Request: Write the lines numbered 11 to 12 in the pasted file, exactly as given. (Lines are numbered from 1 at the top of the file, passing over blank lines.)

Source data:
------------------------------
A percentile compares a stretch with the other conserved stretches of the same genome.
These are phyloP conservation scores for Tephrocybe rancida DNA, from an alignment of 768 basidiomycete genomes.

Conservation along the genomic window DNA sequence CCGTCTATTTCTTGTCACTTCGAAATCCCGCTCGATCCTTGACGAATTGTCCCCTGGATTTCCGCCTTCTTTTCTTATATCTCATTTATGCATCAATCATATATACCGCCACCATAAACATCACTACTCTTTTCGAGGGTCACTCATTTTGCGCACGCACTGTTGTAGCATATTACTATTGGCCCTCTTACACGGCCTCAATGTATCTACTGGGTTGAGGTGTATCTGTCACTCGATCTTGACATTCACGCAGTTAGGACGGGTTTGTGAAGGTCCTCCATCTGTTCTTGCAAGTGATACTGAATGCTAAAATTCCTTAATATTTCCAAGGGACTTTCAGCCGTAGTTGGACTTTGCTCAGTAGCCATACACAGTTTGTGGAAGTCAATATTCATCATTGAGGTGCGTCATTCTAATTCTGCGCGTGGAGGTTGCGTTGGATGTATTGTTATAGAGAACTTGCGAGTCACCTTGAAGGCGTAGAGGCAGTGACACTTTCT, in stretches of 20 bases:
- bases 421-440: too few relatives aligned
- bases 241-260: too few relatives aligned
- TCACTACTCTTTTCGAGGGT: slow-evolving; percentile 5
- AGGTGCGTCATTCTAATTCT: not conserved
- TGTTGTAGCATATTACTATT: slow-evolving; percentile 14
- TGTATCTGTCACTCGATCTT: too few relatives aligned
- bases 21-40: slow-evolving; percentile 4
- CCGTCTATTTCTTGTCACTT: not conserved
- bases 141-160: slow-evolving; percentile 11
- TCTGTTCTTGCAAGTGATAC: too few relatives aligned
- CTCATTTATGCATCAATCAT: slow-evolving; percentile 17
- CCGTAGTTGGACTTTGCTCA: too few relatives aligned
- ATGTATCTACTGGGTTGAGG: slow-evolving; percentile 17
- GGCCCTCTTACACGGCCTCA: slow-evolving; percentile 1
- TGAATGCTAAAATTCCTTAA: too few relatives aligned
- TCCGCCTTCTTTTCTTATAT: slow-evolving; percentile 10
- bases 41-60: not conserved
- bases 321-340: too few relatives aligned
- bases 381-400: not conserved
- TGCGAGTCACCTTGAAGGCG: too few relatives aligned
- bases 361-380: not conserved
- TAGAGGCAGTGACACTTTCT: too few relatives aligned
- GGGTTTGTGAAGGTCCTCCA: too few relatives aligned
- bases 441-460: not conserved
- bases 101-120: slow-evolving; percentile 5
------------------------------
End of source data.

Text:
- CCGTCTATTTCTTGTCACTT: not conserved
- bases 141-160: slow-evolving; percentile 11